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Who will pay for life-saving Narcan in Snohomish County?

An overdose prevention kit with Naloxone. (Spencer Platt/Getty Images)

Snohomish County officials encouraged local cops to start using an overdose-reversing drug. The county even paid for it. Now, officials say that getting local agencies to foot the bill has always been a part of the plan.

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Naloxone, or Narcan, is a life-saving drug that police agencies across Snohomish County have been using for opioid overdoses. The county began supplying it to local officers in 2015. They have saved 259 lives since then. But now, county officials want the police departments to continue to supply Narcan, but pick up the tab themselves.

“The program originally was funded with federal dollars, it was on a short-term demonstration basis,” said Human Services Director Mary Jane Brell-Vujovic. “We were able to put together federal, state, and regional, and local funds to extend that out, [but] the entire time the intent has been to be able to roll the program over to the individual jurisdictions in law enforcement so that they can manage the program themselves.”

That doesn’t mean cops at agencies that don’t have it in their budgets will be without the life-saving drug.

“The [county] executive wants every law enforcement officer in the county to have Naloxone and has provided funding in his proposed budget,” Brell-Vujovic explained.

“There is more than enough in the Executive’s budget to cover what we have been covering for the various law enforcement agencies. The amount that we’ve been covering for them is about $45,000 a year. His proposed budget includes much more than that,” Brell-Vujovic added.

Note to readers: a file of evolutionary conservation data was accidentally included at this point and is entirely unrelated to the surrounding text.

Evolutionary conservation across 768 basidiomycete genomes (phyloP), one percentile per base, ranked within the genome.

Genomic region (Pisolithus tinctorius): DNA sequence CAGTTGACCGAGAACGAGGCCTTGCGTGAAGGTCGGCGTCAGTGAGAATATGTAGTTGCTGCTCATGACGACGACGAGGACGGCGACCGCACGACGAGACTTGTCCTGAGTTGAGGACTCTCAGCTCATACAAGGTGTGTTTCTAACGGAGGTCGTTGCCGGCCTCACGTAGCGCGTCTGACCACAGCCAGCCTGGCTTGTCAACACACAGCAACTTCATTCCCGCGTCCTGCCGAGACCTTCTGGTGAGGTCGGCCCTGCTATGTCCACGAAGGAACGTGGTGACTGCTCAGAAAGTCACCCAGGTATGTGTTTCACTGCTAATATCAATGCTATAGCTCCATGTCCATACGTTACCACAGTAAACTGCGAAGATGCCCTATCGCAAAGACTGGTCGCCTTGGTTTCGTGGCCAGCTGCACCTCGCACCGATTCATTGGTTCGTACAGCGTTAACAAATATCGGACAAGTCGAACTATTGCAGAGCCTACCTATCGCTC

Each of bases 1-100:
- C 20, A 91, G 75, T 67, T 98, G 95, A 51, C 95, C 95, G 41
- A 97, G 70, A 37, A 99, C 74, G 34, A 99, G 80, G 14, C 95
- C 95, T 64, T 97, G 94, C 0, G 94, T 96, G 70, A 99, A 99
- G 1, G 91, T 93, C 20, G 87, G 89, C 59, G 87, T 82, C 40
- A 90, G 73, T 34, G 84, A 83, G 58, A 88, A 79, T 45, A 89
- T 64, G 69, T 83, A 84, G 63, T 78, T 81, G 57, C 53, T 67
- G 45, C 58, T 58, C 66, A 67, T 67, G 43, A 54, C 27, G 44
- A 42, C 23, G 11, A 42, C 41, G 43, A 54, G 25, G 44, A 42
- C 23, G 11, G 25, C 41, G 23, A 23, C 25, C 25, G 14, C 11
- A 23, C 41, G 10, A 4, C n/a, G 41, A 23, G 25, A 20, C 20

So, basically any police agency in the county that needs the county to supply its officers with the Naloxone can make a request to the MAC Group — rather than expecting to get it from Human Services — and the county expects to continue to be able to cover it moving forward if need be, though they prefer the agencies start footing the bill on their own.

“That would be the ideal goal – that each jurisdiction could take it on themselves,” Brell-Vujovic said. “We realize that some may not, but it’s absolutely considerably less cost effective for it to come through the county to the jurisdictions than it is for the jurisdictions’ to manage it themselves.”

Cleo Harris with the county’s behavioral health division of human services says another important thing to remember.

“The officers do have Narcan at this point in time,” Harris said. “Most of it does not expire until the end of 2020 or 2021 so it’s not like they’re not going to have Narcan.”

“They’ll still have what’s been provided,” she added.

The bottom line:

“We believe that we will have the resources to continue to provide Naloxone without interruption to law enforcement agencies, throughout Snohomish County,” Brell-Vujovic said.

In meantime, law enforcement agencies are looking at new funding options.

“For the Sheriff’s Office and our contract cities, we have resupplied all of our patrol units with kits,” said Shari Ireton with the Snohomish County Sheriff’s Office. “They have a two-year expiration date, so that will easily carry us through the beginning of 2021. We are committed to ensuring our staff have access to Naloxone and we are seeking alternate funding sources for the future.”

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“Everett police continue to support having this live-saving drug in the hands of first responders,” said Aaron Snell with the Everett Police Department. “We are evaluating future funding options and appreciate the partnerships we have established. There will be ongoing discussions related to providing Naloxone to our officers on the street.”

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